Thursday, March 02, 2006


The other day I read an interesting blog comparing Maslow’s hierarchy of needs and stuttering. This really interested me as I actually started college as a Psychology major, but switched to Accounting when I realized that was where all of the hot girls were. But I digress.

I believe the greatest benefit that I derived from my therapy at the PFSP at the EVMS in Norfolk has not necessarily been the degree of fluency by itself, but in the power I have over the role of stuttering in my life and the fact that stuttering is no longer this huge obstacle I have to confront in every activity of life. The fluency shaping tools I have learned in therapy have allowed me to redirect the focus I previously had to put towards dealing with my stuttering into other areas of my life.

Let me lead you through an example of what I mean: I was about halfway through my undergraduate courses in college when I went through the PFSP. Before I went to the PFSP, every class I took, the first question I had would be “do I have to give an oral presentation?” For the next few months, that would be the central focus I had in that class – “how was I going to get through this oral presentation – would it take me a normal length of time to finish, or would it take me 15 minutes to say my name?” After going through therapy at the PFSP, I never gave oral presentations much thought – usually, just writing down a few key words and phrases to mention. I knew that with targets, I might not be 100% fluent, but I ultimately had control over how much I did, or did not, stutter.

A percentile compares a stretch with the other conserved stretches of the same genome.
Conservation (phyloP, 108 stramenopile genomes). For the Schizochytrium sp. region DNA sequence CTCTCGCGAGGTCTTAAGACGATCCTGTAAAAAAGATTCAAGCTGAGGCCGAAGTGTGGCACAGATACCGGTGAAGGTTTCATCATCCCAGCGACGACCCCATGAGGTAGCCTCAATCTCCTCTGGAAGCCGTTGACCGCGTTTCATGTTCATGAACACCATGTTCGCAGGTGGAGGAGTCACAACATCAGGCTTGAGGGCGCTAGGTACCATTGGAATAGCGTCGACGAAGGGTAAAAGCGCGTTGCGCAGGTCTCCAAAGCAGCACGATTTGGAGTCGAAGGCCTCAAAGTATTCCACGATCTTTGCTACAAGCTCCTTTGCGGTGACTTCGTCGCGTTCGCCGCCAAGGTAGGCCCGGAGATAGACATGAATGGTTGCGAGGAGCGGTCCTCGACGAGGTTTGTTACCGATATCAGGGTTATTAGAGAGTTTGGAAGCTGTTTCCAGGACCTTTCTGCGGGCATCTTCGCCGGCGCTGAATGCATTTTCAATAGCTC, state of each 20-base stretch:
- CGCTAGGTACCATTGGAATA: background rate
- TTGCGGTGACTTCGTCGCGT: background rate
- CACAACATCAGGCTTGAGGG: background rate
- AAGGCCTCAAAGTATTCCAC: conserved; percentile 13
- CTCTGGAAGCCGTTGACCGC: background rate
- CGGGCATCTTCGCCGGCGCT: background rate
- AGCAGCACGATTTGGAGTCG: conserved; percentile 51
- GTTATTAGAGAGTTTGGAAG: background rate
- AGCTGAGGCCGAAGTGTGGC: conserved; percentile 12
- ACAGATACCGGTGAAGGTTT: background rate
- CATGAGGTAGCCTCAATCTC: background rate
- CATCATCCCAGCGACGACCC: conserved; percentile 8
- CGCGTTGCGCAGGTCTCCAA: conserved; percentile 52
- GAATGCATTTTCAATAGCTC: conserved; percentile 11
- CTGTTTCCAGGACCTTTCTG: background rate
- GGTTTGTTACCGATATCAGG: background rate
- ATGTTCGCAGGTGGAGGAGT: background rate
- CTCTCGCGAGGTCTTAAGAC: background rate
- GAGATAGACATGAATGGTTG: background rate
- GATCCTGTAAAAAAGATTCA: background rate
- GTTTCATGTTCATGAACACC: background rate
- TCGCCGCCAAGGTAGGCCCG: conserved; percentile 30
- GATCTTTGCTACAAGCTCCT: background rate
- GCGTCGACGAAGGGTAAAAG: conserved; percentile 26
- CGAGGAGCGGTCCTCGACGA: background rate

This newfound ability I had to give oral presentations served me well as I progressed through classes in undergrad and then, finally, on to graduate school where I earned my MBA. Instead of having to waste time focusing on getting through another oral presentation, my focus was on the content of the class itself.

My point is that my understanding of what Abraham Maslow was trying to say was that you can’t be self-actualized if you are forced to expend all of your focus on basic life activities (which fall at the bottom of his pyramid). I would consider the act of speaking in a relatively fluent and efficient manner a bottom of the pyramid activity.

1 comment:

Dorkydad said...

Reading about the hell of stuttering has had me very cognizant and thankful for my clear (or if subsequent word is offensive, strike it and insert appropriate and non-offensive term, since that is my intent) speech. Wednesday night I found myself at a bar in San Francisco and was ordering drinks from a bartender wearing a Braves jersey, so I thought about you. In that moment it hit me--that must have sucked being in college ordering drinks from a bar. And I'm sure that's one of many things that sucked.